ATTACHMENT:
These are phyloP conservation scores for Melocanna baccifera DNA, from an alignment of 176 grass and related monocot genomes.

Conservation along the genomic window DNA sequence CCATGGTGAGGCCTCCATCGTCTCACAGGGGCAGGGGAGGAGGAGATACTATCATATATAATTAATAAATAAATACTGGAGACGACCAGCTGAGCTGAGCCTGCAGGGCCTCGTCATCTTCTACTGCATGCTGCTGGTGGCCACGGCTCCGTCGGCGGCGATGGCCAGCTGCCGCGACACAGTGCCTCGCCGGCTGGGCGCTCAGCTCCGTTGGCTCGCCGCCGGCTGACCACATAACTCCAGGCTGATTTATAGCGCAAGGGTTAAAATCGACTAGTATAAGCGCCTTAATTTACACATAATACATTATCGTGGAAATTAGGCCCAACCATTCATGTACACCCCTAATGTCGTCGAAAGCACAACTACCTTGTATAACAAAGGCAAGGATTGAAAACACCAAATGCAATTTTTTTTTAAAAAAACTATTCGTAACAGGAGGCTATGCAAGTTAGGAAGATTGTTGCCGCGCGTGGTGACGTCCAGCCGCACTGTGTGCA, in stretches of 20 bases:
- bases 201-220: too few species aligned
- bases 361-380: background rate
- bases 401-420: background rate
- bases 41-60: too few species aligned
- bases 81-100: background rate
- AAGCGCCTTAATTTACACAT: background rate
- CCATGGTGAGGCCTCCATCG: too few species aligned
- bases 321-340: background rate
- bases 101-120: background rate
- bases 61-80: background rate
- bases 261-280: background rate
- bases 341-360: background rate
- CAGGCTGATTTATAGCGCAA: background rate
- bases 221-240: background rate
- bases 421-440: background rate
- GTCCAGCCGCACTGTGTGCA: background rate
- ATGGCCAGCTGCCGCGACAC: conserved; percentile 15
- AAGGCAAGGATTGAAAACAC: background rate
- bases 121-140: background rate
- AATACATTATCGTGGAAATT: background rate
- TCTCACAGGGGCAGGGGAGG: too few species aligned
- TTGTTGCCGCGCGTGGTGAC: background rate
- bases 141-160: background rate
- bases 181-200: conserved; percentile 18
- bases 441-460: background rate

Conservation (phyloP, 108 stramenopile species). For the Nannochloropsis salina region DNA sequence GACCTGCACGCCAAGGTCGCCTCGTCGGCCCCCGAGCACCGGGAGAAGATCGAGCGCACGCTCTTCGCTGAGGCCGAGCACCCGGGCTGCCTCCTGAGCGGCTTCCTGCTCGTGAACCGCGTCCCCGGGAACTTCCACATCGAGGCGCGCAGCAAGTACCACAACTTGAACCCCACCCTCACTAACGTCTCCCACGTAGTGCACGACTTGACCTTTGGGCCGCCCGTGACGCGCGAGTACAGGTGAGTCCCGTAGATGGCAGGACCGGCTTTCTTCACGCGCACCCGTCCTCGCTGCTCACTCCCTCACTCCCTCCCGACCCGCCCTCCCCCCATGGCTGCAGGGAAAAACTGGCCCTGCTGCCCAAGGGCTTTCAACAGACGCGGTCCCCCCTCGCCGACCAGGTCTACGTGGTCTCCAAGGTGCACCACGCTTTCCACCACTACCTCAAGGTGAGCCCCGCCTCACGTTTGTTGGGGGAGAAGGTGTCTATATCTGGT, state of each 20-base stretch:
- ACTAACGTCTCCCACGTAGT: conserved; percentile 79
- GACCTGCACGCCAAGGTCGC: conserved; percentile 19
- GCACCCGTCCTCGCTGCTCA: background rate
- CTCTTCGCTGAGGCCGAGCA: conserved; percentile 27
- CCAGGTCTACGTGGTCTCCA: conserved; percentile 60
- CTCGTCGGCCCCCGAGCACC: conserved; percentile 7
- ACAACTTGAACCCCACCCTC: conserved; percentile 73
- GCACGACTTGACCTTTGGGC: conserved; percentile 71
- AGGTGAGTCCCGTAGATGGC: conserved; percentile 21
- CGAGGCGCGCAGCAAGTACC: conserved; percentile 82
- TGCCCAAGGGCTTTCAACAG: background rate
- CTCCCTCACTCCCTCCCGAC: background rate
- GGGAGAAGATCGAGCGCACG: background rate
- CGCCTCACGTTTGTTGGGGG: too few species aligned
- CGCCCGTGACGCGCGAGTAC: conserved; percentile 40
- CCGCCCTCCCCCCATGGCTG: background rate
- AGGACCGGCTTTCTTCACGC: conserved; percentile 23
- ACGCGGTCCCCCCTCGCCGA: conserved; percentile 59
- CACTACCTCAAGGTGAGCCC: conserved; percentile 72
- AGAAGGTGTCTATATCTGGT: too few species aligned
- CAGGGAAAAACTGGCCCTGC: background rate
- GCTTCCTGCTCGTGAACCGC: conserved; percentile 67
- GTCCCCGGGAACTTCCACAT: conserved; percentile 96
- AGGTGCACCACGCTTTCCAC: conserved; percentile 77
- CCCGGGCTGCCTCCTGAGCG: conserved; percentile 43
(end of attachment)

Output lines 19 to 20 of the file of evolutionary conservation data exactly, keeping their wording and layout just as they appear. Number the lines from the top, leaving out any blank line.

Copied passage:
- ATGGCCAGCTGCCGCGACAC: conserved; percentile 15
- AAGGCAAGGATTGAAAACAC: background rate